Note: Playing the notes of a chord one at a time — in this case, the first, third, and fifth intervals — creates an arpeggio. A “downward” arpeggio starts with the highest note and plays the notes in descending order, while an “upward” arpeggio starts with the lowest note and plays the notes in ascending order.

Feel free to experiment with switches in the Arpeggiator section: try the Up, Up/Down, 2 Oct and 1 Oct settings to see how they change the songs. You can turn off the effect by hitting the On button in the Arpeggiator section of the console.

When you are finished experimenting, return the toggle switches to the Full and Down positions.

You can hear my version here for comparison purposes:

That takes care of the foundation tracks for your song — but most songs need a melody to carry them forward.

If that sounds complicated, consider this: most popular songs only have four to six notes total in the main melody, or “hook”! :]

Adding a Melody to your Song

Tap Back to return the Mixer view and tap the + button to add a third Gadget. Choose the Wolfburg Gadget and tap the gadget to switch to Edit view.

Select the 020 Syn. Trumpet instrument using the arrow keys at the top of the console. You’ll create a pattern with this synthesizer much in the same way you created a pattern with the London synthesizer.

Replicate the pattern you see in the image below:

Track 3 pattern

Each row in your grid now represents a different note, whereas with the London synthesizer each row represented a different instrument voice.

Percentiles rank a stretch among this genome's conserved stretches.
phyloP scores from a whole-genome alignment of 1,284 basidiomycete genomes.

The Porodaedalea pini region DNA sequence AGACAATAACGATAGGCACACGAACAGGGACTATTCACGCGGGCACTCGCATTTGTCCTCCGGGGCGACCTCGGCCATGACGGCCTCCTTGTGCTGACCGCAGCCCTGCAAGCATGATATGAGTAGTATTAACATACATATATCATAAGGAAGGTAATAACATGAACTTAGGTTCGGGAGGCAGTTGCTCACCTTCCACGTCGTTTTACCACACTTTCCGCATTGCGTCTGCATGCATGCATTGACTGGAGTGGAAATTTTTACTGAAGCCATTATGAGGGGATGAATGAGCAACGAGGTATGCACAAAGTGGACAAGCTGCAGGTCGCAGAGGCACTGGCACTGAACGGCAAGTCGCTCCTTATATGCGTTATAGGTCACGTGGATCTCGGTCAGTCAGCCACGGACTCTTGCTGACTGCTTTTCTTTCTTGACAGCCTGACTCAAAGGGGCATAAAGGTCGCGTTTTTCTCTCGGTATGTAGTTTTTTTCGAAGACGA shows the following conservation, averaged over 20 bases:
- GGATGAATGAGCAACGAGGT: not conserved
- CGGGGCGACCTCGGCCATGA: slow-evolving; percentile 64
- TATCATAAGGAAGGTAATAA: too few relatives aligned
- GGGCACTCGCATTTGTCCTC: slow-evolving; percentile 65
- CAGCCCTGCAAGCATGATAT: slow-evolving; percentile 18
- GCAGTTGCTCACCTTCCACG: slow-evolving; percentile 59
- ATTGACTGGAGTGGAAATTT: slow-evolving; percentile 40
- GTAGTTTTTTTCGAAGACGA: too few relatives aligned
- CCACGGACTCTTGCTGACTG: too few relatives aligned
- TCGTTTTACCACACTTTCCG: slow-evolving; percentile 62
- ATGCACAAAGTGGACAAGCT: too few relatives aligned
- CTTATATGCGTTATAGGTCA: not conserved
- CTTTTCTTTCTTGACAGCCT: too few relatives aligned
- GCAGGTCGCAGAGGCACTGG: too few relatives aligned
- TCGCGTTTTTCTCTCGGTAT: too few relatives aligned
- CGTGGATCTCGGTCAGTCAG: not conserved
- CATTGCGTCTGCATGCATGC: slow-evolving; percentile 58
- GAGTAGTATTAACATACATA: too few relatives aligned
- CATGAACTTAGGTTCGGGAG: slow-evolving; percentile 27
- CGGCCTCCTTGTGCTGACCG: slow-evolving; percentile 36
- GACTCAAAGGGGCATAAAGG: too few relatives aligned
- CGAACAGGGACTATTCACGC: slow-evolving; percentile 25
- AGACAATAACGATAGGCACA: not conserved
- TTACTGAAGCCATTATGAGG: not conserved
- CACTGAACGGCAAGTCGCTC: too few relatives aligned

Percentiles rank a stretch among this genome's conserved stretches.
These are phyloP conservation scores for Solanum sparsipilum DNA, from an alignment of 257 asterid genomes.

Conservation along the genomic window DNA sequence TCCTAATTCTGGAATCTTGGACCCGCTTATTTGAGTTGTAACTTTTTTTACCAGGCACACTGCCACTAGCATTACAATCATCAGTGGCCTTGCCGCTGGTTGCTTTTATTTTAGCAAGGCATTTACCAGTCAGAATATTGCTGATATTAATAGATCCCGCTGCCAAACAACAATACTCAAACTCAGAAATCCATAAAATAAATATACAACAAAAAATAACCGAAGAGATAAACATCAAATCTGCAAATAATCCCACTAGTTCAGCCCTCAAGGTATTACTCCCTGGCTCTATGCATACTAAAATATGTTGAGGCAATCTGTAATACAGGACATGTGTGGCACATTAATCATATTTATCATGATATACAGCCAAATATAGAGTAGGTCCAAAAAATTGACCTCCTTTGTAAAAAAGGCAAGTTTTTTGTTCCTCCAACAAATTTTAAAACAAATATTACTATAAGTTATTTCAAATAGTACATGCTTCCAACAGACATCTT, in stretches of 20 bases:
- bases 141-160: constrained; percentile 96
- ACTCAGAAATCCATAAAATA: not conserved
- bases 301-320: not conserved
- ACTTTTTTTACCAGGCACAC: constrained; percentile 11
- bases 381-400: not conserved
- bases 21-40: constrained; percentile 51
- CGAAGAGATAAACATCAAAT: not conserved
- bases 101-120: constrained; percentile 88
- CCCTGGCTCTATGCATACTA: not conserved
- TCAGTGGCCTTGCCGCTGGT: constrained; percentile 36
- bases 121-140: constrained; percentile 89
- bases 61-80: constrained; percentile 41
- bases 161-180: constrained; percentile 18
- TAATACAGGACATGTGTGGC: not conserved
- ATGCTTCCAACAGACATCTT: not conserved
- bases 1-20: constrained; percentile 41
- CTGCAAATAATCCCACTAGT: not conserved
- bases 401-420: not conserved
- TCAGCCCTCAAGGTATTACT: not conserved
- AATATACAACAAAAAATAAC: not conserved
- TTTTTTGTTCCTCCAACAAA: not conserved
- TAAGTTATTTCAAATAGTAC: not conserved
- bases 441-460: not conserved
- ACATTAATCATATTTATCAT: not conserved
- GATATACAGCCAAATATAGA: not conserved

The A#3 note is played on the beat like the bass drum. I threw in a few C4 and D4 notes, some on the beat and some off the beat. On the fourth beat I add a little flare by playing F4, A#3 and G3 at the same time.

Here’s what I have so far:

Your song is quickly taking shape, but it still needs another element to pull everything together. To do this, you’ll add another low frequency drone to help fill in the bottom end.

Adding Another Low Drone

Tap Back to return to the Mixer view, and add another Gadget to your track by tapping the + button. Select the Berlin synthesizer, then enter the Edit view and set the Sound Program display to 005 Natural Lead using the + and buttons.

Tap and drag a note across the entire measure at G1, much like you did with the other arpeggiated drone, as shown below:

track 4 pattern

Here’s the song up to this point:

You’ve covered the basics and created your first four-count bar of your song. Now it’s time to flesh this out and create a full song.